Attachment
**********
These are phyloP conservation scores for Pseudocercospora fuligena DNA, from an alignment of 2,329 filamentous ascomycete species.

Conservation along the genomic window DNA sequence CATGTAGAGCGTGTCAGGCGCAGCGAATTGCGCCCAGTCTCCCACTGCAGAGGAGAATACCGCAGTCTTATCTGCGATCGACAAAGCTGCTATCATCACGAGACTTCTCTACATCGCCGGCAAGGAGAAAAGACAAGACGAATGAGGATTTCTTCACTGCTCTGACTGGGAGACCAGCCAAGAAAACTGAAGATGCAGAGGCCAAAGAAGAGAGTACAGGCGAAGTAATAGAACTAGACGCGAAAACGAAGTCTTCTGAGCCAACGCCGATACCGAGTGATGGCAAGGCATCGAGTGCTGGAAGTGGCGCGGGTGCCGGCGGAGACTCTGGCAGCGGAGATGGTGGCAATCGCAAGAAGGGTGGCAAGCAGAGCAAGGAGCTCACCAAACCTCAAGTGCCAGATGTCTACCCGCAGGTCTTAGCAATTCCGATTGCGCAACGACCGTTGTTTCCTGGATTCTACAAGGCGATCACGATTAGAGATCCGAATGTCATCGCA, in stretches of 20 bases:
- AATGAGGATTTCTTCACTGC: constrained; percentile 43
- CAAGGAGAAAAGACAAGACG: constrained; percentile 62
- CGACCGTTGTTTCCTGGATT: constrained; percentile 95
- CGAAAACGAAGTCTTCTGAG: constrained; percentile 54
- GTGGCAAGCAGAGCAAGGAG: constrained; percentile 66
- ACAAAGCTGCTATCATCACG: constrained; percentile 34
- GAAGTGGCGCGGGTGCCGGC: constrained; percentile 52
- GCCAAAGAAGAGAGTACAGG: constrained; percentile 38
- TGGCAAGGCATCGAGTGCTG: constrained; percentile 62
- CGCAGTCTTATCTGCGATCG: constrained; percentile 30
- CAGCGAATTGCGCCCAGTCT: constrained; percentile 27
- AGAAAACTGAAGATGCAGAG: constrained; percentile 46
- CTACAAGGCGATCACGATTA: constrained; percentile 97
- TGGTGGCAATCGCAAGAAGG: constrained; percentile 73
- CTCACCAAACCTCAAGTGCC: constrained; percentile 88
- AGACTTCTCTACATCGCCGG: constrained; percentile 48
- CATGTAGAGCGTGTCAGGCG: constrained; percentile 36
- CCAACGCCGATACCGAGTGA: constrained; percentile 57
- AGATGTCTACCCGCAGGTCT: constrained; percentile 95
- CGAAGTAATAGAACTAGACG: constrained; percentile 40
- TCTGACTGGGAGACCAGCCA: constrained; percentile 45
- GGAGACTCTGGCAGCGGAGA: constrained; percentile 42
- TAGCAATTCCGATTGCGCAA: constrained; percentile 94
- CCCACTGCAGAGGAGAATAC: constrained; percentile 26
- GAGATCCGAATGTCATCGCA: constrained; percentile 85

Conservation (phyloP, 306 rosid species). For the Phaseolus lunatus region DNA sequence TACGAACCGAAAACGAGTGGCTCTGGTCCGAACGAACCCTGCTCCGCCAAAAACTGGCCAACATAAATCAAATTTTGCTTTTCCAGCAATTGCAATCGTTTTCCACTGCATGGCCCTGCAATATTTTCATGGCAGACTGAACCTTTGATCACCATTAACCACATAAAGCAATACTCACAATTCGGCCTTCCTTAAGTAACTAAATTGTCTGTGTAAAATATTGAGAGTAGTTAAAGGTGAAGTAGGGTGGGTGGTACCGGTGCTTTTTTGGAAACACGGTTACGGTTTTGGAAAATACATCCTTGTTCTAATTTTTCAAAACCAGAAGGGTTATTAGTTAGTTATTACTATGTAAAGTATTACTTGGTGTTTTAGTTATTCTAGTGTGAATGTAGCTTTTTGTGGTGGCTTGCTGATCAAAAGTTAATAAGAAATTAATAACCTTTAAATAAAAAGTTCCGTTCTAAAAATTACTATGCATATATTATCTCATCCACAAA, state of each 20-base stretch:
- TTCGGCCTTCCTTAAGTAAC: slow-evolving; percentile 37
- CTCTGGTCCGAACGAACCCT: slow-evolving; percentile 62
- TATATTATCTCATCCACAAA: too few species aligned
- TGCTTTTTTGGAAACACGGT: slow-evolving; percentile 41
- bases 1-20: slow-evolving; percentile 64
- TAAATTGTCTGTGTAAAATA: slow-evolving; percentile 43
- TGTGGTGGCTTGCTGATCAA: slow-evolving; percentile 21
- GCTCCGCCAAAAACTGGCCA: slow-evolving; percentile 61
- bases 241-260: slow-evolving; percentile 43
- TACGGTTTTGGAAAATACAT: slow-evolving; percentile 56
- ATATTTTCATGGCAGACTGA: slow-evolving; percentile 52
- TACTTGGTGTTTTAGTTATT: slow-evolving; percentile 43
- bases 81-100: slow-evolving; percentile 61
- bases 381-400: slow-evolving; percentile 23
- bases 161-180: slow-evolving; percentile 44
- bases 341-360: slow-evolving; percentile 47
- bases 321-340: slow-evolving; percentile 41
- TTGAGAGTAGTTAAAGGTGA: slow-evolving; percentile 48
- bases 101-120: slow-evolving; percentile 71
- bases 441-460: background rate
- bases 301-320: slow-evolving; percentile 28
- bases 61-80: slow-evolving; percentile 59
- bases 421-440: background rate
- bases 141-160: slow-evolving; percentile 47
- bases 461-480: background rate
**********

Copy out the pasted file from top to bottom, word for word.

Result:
These are phyloP conservation scores for Pseudocercospora fuligena DNA, from an alignment of 2,329 filamentous ascomycete species.

Conservation along the genomic window DNA sequence CATGTAGAGCGTGTCAGGCGCAGCGAATTGCGCCCAGTCTCCCACTGCAGAGGAGAATACCGCAGTCTTATCTGCGATCGACAAAGCTGCTATCATCACGAGACTTCTCTACATCGCCGGCAAGGAGAAAAGACAAGACGAATGAGGATTTCTTCACTGCTCTGACTGGGAGACCAGCCAAGAAAACTGAAGATGCAGAGGCCAAAGAAGAGAGTACAGGCGAAGTAATAGAACTAGACGCGAAAACGAAGTCTTCTGAGCCAACGCCGATACCGAGTGATGGCAAGGCATCGAGTGCTGGAAGTGGCGCGGGTGCCGGCGGAGACTCTGGCAGCGGAGATGGTGGCAATCGCAAGAAGGGTGGCAAGCAGAGCAAGGAGCTCACCAAACCTCAAGTGCCAGATGTCTACCCGCAGGTCTTAGCAATTCCGATTGCGCAACGACCGTTGTTTCCTGGATTCTACAAGGCGATCACGATTAGAGATCCGAATGTCATCGCA, in stretches of 20 bases:
- AATGAGGATTTCTTCACTGC: constrained; percentile 43
- CAAGGAGAAAAGACAAGACG: constrained; percentile 62
- CGACCGTTGTTTCCTGGATT: constrained; percentile 95
- CGAAAACGAAGTCTTCTGAG: constrained; percentile 54
- GTGGCAAGCAGAGCAAGGAG: constrained; percentile 66
- ACAAAGCTGCTATCATCACG: constrained; percentile 34
- GAAGTGGCGCGGGTGCCGGC: constrained; percentile 52
- GCCAAAGAAGAGAGTACAGG: constrained; percentile 38
- TGGCAAGGCATCGAGTGCTG: constrained; percentile 62
- CGCAGTCTTATCTGCGATCG: constrained; percentile 30
- CAGCGAATTGCGCCCAGTCT: constrained; percentile 27
- AGAAAACTGAAGATGCAGAG: constrained; percentile 46
- CTACAAGGCGATCACGATTA: constrained; percentile 97
- TGGTGGCAATCGCAAGAAGG: constrained; percentile 73
- CTCACCAAACCTCAAGTGCC: constrained; percentile 88
- AGACTTCTCTACATCGCCGG: constrained; percentile 48
- CATGTAGAGCGTGTCAGGCG: constrained; percentile 36
- CCAACGCCGATACCGAGTGA: constrained; percentile 57
- AGATGTCTACCCGCAGGTCT: constrained; percentile 95
- CGAAGTAATAGAACTAGACG: constrained; percentile 40
- TCTGACTGGGAGACCAGCCA: constrained; percentile 45
- GGAGACTCTGGCAGCGGAGA: constrained; percentile 42
- TAGCAATTCCGATTGCGCAA: constrained; percentile 94
- CCCACTGCAGAGGAGAATAC: constrained; percentile 26
- GAGATCCGAATGTCATCGCA: constrained; percentile 85

Conservation (phyloP, 306 rosid species). For the Phaseolus lunatus region DNA sequence TACGAACCGAAAACGAGTGGCTCTGGTCCGAACGAACCCTGCTCCGCCAAAAACTGGCCAACATAAATCAAATTTTGCTTTTCCAGCAATTGCAATCGTTTTCCACTGCATGGCCCTGCAATATTTTCATGGCAGACTGAACCTTTGATCACCATTAACCACATAAAGCAATACTCACAATTCGGCCTTCCTTAAGTAACTAAATTGTCTGTGTAAAATATTGAGAGTAGTTAAAGGTGAAGTAGGGTGGGTGGTACCGGTGCTTTTTTGGAAACACGGTTACGGTTTTGGAAAATACATCCTTGTTCTAATTTTTCAAAACCAGAAGGGTTATTAGTTAGTTATTACTATGTAAAGTATTACTTGGTGTTTTAGTTATTCTAGTGTGAATGTAGCTTTTTGTGGTGGCTTGCTGATCAAAAGTTAATAAGAAATTAATAACCTTTAAATAAAAAGTTCCGTTCTAAAAATTACTATGCATATATTATCTCATCCACAAA, state of each 20-base stretch:
- TTCGGCCTTCCTTAAGTAAC: slow-evolving; percentile 37
- CTCTGGTCCGAACGAACCCT: slow-evolving; percentile 62
- TATATTATCTCATCCACAAA: too few species aligned
- TGCTTTTTTGGAAACACGGT: slow-evolving; percentile 41
- bases 1-20: slow-evolving; percentile 64
- TAAATTGTCTGTGTAAAATA: slow-evolving; percentile 43
- TGTGGTGGCTTGCTGATCAA: slow-evolving; percentile 21
- GCTCCGCCAAAAACTGGCCA: slow-evolving; percentile 61
- bases 241-260: slow-evolving; percentile 43
- TACGGTTTTGGAAAATACAT: slow-evolving; percentile 56
- ATATTTTCATGGCAGACTGA: slow-evolving; percentile 52
- TACTTGGTGTTTTAGTTATT: slow-evolving; percentile 43
- bases 81-100: slow-evolving; percentile 61
- bases 381-400: slow-evolving; percentile 23
- bases 161-180: slow-evolving; percentile 44
- bases 341-360: slow-evolving; percentile 47
- bases 321-340: slow-evolving; percentile 41
- TTGAGAGTAGTTAAAGGTGA: slow-evolving; percentile 48
- bases 101-120: slow-evolving; percentile 71
- bases 441-460: background rate
- bases 301-320: slow-evolving; percentile 28
- bases 61-80: slow-evolving; percentile 59
- bases 421-440: background rate
- bases 141-160: slow-evolving; percentile 47
- bases 461-480: background rate